Glocal Christianity: Rapture Ready? Questioning the Celestial Panic Room
For those of you not familiar with the jargon the rapture is not the same as the second coming of Jesus which we all look forward to. Instead the rapture is said to be a precursor to it sort of a factional coming between the first and second coming of Jesus from what I can gather which I suppose makes it the one and a halfth coming . It is said that to protect his people during the last days Jesus will come and snatch them away to keep them safe before he returns. It is a prominant feature of the premillenial dispensationalism to be found in books like Tim LaHay’s ‘Left Behind’.
Thanks to Matt Stone for posting that, and with it a warning — this post is an exercise in theological archaeology, so anyone who finds that sort of stuff boring should skip to the next one.
Also a disclaimer: the Orthodox Church regards chiliasm as a heresy. The Oxford Dictionary of the Christian Church defines chiliasm thus:
CHILIASM (Gk. chilii ‘a thousand’). Another name for Millenarianism, the theory that Christ will return to earth and reign here for a thousand years before the final consummation of all things. The belief is based on an interpretation of Rev 20:1-5.
And under the entry for Millenarianism in the same source we learn that
…its advocates fall into two groups, pre- and post-millenialists. The former maintain that the Millennium will forllow the Second Coming of Christ, but are divided as to whether it will be spent by the saints in heaven or upon earth: the latter believe that it precedes the Advent and, indeed, prepares the way for it by the spread of righteousness over the earth, a view which, in its modern form, owes owes much to Daniel Whitby (1638-1726).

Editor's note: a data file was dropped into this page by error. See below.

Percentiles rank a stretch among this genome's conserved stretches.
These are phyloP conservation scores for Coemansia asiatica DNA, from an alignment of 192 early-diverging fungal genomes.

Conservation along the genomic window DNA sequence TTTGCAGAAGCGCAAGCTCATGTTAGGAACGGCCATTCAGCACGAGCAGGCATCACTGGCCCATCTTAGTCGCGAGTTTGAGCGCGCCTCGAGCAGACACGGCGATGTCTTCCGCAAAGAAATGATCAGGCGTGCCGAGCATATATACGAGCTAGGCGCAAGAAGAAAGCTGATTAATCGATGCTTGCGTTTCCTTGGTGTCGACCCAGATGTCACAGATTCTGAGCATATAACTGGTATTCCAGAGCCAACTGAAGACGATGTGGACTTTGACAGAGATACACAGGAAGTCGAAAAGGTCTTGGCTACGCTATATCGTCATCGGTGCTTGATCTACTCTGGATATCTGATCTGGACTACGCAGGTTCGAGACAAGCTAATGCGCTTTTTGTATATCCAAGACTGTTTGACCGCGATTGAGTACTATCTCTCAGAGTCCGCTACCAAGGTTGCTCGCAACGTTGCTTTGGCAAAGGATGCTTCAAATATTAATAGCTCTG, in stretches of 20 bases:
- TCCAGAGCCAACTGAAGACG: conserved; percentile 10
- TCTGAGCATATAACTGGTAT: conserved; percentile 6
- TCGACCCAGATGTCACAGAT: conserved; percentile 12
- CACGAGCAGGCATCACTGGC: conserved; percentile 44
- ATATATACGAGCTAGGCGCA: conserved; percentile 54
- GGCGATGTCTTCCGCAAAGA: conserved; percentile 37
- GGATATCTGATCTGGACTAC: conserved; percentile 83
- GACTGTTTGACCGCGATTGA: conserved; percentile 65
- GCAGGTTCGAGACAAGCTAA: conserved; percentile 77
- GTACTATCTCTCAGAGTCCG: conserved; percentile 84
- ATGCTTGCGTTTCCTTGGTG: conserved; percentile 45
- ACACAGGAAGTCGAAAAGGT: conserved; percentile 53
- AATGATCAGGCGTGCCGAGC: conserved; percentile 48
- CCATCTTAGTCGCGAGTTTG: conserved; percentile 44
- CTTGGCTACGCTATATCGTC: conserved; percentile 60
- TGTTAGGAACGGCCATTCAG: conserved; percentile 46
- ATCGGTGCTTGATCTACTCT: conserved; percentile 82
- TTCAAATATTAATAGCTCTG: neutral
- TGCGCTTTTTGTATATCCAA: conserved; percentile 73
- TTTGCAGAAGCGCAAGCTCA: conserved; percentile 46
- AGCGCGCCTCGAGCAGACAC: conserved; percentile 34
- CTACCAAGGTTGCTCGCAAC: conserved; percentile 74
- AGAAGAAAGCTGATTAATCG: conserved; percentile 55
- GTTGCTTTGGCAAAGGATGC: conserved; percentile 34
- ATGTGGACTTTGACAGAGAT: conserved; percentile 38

In the early Church, Millennarianism was found among the Gnostics and Montanists, but was also accepted by more orthodox writers such as St Justin Martyr, St Irenaeus, and St Hippolytus of Rome, all of whom were pre-millennialists. Millennarianism came, however, increasingly to stress the carnal plasures to be enjoyed during the thousand years of the saints’ earthly reign and eventually a revulsion against the whole concept set in, initiated by Origen and completed by St Augustine. For the next thousand years millenarian expectations were rarely met with, except among the Joachimates and other sectarians of the 13th cent.
The article goes on to describe how the doctrine was revived by the Anabaptists and Pietists in Germany, and in the English-speaking world by the Irvingites, Plymouth Brethren and the Adventists.
It was the Plymouth Brethren who added to it the refinement of Dispensationalism — the belief that history was divided into periods called “dispensations”, and that the Bible can similarly be divided into sections that are only relevant to certain of these periods. Dispensationalism was propagated by the Scofield Reference Bible, through which it spread far beyond the Plymouth Brethren to other branches of Protestantism, especially in the English-speaking world.
The terminology of dispensationalism may be familiar to those whose theology has been shaped by the Scofield Reference Bible, but is quite likely to be puzzling to anyone else, and this includes the term “rapture” itself.
I first heard of “rapture” in the dispensationalists’ sense of the word on a radio programme called “The world tomorrow” by Herbert W. Armstrong. A friend of mine insisted that I listen to the programme, and Herbert W. Armstrong went on and on about “rapture”, but did not say what he meant by it. I gathered that he was against it, and took it to mean that he thought that Christians ought to be miserable, and should exclude all joy from their lives.
My understanding of “rapture” was shaped by English poets who associated it with birdsong:
That’s the wise thrush; he sings each song twice over